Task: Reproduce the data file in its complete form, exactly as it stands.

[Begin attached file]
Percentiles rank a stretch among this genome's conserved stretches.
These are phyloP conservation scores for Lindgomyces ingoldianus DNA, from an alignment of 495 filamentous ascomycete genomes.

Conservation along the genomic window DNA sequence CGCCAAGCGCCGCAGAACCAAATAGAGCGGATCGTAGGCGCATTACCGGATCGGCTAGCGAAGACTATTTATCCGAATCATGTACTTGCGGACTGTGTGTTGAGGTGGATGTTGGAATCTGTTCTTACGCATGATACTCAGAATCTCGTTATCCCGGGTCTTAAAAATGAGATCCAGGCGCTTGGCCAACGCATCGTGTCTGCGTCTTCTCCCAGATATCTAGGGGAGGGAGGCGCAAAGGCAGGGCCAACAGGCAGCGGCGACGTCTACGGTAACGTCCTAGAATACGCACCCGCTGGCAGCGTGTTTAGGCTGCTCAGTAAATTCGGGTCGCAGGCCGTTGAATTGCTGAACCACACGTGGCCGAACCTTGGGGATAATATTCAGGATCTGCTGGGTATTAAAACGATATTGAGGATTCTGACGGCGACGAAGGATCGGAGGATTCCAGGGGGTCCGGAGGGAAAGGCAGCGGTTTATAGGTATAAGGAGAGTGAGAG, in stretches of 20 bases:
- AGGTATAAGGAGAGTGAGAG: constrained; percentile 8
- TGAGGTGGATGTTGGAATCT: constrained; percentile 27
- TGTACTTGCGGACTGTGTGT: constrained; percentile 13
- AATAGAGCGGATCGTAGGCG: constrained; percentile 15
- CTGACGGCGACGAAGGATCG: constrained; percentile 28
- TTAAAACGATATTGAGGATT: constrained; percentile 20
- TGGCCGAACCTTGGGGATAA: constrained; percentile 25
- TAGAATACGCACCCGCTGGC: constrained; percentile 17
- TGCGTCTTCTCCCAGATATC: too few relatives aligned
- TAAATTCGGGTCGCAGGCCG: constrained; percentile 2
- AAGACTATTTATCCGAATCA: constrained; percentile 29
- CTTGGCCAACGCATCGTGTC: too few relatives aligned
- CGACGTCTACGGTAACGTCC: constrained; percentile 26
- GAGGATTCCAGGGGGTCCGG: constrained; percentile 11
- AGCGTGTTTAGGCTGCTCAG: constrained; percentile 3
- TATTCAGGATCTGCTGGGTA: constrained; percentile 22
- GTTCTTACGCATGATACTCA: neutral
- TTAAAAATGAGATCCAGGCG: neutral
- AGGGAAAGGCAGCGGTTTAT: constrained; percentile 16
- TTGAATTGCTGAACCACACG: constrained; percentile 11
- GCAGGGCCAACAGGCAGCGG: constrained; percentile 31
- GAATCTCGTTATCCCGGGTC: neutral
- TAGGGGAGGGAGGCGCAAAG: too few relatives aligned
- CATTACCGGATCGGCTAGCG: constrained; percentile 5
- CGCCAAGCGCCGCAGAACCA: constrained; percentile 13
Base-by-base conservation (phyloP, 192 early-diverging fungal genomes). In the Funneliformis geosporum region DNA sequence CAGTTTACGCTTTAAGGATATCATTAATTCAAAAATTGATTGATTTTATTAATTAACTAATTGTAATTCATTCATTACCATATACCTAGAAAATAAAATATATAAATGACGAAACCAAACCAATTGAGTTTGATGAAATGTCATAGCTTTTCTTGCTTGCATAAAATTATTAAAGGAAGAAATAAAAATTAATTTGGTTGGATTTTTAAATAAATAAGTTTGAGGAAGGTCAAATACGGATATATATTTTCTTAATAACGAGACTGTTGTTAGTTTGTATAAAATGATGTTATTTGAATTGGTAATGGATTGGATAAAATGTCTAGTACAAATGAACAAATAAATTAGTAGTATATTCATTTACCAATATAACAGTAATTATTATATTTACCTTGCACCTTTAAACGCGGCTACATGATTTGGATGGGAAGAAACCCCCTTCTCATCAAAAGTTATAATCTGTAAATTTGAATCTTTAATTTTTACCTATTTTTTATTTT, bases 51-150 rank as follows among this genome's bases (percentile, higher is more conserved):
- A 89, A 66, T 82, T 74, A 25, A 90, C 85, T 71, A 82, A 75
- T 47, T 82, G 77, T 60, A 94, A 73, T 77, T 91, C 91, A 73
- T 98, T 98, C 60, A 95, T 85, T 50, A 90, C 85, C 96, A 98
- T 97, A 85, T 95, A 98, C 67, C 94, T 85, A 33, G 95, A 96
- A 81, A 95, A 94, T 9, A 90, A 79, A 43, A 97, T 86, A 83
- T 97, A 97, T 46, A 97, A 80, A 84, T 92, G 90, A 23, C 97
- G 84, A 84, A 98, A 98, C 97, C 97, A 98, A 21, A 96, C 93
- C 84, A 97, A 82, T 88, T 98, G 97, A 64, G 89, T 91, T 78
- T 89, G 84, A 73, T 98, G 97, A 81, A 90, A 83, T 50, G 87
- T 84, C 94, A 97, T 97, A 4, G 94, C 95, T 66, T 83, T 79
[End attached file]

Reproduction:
Percentiles rank a stretch among this genome's conserved stretches.
These are phyloP conservation scores for Lindgomyces ingoldianus DNA, from an alignment of 495 filamentous ascomycete genomes.

Conservation along the genomic window DNA sequence CGCCAAGCGCCGCAGAACCAAATAGAGCGGATCGTAGGCGCATTACCGGATCGGCTAGCGAAGACTATTTATCCGAATCATGTACTTGCGGACTGTGTGTTGAGGTGGATGTTGGAATCTGTTCTTACGCATGATACTCAGAATCTCGTTATCCCGGGTCTTAAAAATGAGATCCAGGCGCTTGGCCAACGCATCGTGTCTGCGTCTTCTCCCAGATATCTAGGGGAGGGAGGCGCAAAGGCAGGGCCAACAGGCAGCGGCGACGTCTACGGTAACGTCCTAGAATACGCACCCGCTGGCAGCGTGTTTAGGCTGCTCAGTAAATTCGGGTCGCAGGCCGTTGAATTGCTGAACCACACGTGGCCGAACCTTGGGGATAATATTCAGGATCTGCTGGGTATTAAAACGATATTGAGGATTCTGACGGCGACGAAGGATCGGAGGATTCCAGGGGGTCCGGAGGGAAAGGCAGCGGTTTATAGGTATAAGGAGAGTGAGAG, in stretches of 20 bases:
- AGGTATAAGGAGAGTGAGAG: constrained; percentile 8
- TGAGGTGGATGTTGGAATCT: constrained; percentile 27
- TGTACTTGCGGACTGTGTGT: constrained; percentile 13
- AATAGAGCGGATCGTAGGCG: constrained; percentile 15
- CTGACGGCGACGAAGGATCG: constrained; percentile 28
- TTAAAACGATATTGAGGATT: constrained; percentile 20
- TGGCCGAACCTTGGGGATAA: constrained; percentile 25
- TAGAATACGCACCCGCTGGC: constrained; percentile 17
- TGCGTCTTCTCCCAGATATC: too few relatives aligned
- TAAATTCGGGTCGCAGGCCG: constrained; percentile 2
- AAGACTATTTATCCGAATCA: constrained; percentile 29
- CTTGGCCAACGCATCGTGTC: too few relatives aligned
- CGACGTCTACGGTAACGTCC: constrained; percentile 26
- GAGGATTCCAGGGGGTCCGG: constrained; percentile 11
- AGCGTGTTTAGGCTGCTCAG: constrained; percentile 3
- TATTCAGGATCTGCTGGGTA: constrained; percentile 22
- GTTCTTACGCATGATACTCA: neutral
- TTAAAAATGAGATCCAGGCG: neutral
- AGGGAAAGGCAGCGGTTTAT: constrained; percentile 16
- TTGAATTGCTGAACCACACG: constrained; percentile 11
- GCAGGGCCAACAGGCAGCGG: constrained; percentile 31
- GAATCTCGTTATCCCGGGTC: neutral
- TAGGGGAGGGAGGCGCAAAG: too few relatives aligned
- CATTACCGGATCGGCTAGCG: constrained; percentile 5
- CGCCAAGCGCCGCAGAACCA: constrained; percentile 13
Base-by-base conservation (phyloP, 192 early-diverging fungal genomes). In the Funneliformis geosporum region DNA sequence CAGTTTACGCTTTAAGGATATCATTAATTCAAAAATTGATTGATTTTATTAATTAACTAATTGTAATTCATTCATTACCATATACCTAGAAAATAAAATATATAAATGACGAAACCAAACCAATTGAGTTTGATGAAATGTCATAGCTTTTCTTGCTTGCATAAAATTATTAAAGGAAGAAATAAAAATTAATTTGGTTGGATTTTTAAATAAATAAGTTTGAGGAAGGTCAAATACGGATATATATTTTCTTAATAACGAGACTGTTGTTAGTTTGTATAAAATGATGTTATTTGAATTGGTAATGGATTGGATAAAATGTCTAGTACAAATGAACAAATAAATTAGTAGTATATTCATTTACCAATATAACAGTAATTATTATATTTACCTTGCACCTTTAAACGCGGCTACATGATTTGGATGGGAAGAAACCCCCTTCTCATCAAAAGTTATAATCTGTAAATTTGAATCTTTAATTTTTACCTATTTTTTATTTT, bases 51-150 rank as follows among this genome's bases (percentile, higher is more conserved):
- A 89, A 66, T 82, T 74, A 25, A 90, C 85, T 71, A 82, A 75
- T 47, T 82, G 77, T 60, A 94, A 73, T 77, T 91, C 91, A 73
- T 98, T 98, C 60, A 95, T 85, T 50, A 90, C 85, C 96, A 98
- T 97, A 85, T 95, A 98, C 67, C 94, T 85, A 33, G 95, A 96
- A 81, A 95, A 94, T 9, A 90, A 79, A 43, A 97, T 86, A 83
- T 97, A 97, T 46, A 97, A 80, A 84, T 92, G 90, A 23, C 97
- G 84, A 84, A 98, A 98, C 97, C 97, A 98, A 21, A 96, C 93
- C 84, A 97, A 82, T 88, T 98, G 97, A 64, G 89, T 91, T 78
- T 89, G 84, A 73, T 98, G 97, A 81, A 90, A 83, T 50, G 87
- T 84, C 94, A 97, T 97, A 4, G 94, C 95, T 66, T 83, T 79